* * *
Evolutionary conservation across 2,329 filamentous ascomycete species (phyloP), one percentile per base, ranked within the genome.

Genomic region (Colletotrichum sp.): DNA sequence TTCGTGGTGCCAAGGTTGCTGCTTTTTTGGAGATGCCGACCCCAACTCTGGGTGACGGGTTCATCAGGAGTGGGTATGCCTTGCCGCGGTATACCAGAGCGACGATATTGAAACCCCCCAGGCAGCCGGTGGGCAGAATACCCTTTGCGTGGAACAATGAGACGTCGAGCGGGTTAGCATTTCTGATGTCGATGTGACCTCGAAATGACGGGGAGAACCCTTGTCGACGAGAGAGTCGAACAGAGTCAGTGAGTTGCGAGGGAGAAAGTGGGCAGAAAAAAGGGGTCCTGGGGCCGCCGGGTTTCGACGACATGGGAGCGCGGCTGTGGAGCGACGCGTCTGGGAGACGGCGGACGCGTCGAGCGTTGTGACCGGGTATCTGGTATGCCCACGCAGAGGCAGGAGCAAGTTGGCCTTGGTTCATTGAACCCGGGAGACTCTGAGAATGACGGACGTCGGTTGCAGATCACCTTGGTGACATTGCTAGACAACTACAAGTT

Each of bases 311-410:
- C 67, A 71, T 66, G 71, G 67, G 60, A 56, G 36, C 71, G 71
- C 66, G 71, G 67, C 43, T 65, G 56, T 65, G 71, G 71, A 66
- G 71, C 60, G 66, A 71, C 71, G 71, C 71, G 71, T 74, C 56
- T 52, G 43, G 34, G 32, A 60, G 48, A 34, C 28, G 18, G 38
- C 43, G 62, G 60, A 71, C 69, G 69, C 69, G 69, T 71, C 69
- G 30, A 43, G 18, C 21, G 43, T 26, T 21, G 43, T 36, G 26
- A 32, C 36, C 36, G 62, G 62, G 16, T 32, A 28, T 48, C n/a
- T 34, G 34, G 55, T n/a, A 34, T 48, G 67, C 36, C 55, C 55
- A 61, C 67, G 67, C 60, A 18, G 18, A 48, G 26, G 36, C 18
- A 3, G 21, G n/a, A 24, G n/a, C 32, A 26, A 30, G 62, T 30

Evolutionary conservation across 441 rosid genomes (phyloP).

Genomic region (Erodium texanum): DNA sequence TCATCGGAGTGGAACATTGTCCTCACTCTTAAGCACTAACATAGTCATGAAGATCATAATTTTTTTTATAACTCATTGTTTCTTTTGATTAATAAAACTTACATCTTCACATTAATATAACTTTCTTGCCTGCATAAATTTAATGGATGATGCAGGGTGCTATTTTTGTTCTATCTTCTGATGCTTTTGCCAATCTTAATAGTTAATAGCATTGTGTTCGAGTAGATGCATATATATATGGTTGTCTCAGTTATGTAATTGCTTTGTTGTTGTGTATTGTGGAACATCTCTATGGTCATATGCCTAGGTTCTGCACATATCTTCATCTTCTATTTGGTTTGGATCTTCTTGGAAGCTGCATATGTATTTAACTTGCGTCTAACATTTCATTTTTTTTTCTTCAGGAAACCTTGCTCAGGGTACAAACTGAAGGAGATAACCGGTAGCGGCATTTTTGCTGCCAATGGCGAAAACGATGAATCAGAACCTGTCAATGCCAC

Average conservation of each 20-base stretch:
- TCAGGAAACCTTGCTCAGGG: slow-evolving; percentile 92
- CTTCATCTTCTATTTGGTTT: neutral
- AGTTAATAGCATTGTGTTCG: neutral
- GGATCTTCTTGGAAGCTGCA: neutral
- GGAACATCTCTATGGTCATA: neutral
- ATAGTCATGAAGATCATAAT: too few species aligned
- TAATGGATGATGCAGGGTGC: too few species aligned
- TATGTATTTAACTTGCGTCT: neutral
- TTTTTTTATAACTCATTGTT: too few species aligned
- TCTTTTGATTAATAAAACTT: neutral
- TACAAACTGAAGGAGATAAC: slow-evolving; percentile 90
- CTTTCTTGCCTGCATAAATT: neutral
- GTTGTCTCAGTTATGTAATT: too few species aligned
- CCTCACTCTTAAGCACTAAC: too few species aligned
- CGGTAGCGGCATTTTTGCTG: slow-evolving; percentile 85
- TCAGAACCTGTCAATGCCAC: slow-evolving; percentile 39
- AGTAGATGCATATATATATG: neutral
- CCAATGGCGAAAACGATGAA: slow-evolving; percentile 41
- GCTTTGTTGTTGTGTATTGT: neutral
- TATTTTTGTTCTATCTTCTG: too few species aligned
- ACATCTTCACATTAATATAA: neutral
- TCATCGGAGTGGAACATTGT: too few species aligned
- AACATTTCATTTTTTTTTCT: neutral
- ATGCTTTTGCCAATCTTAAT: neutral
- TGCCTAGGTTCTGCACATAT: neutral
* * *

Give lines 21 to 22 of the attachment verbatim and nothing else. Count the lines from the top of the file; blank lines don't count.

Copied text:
- GGAACATCTCTATGGTCATA: neutral
- ATAGTCATGAAGATCATAAT: too few species aligned